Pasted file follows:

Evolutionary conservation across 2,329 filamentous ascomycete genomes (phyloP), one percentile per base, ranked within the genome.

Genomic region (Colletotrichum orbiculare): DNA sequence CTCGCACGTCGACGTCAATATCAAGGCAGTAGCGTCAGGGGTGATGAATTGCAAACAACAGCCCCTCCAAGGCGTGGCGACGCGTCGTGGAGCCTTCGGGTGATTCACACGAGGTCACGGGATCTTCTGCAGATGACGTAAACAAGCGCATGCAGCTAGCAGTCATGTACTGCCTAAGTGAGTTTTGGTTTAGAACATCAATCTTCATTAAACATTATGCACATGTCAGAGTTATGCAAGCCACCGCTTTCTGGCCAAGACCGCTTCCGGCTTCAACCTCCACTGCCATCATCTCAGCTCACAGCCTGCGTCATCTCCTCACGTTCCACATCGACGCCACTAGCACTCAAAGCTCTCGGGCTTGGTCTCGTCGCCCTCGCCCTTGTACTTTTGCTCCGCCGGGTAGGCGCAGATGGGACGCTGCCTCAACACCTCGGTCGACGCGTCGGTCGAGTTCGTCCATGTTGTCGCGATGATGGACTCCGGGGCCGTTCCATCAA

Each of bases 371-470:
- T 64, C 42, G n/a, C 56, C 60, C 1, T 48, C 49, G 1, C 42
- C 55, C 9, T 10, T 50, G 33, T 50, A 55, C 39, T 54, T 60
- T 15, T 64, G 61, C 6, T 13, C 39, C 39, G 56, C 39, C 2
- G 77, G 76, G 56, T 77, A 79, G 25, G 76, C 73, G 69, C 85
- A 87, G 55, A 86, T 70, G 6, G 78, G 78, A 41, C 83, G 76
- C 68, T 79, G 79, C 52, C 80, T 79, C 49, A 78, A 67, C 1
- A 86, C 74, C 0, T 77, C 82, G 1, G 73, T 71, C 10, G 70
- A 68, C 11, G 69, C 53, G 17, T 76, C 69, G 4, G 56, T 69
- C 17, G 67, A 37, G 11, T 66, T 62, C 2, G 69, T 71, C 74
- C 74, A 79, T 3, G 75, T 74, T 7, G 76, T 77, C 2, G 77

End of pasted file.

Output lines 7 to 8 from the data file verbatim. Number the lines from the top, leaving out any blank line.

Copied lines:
- G 77, G 76, G 56, T 77, A 79, G 25, G 76, C 73, G 69, C 85
- A 87, G 55, A 86, T 70, G 6, G 78, G 78, A 41, C 83, G 76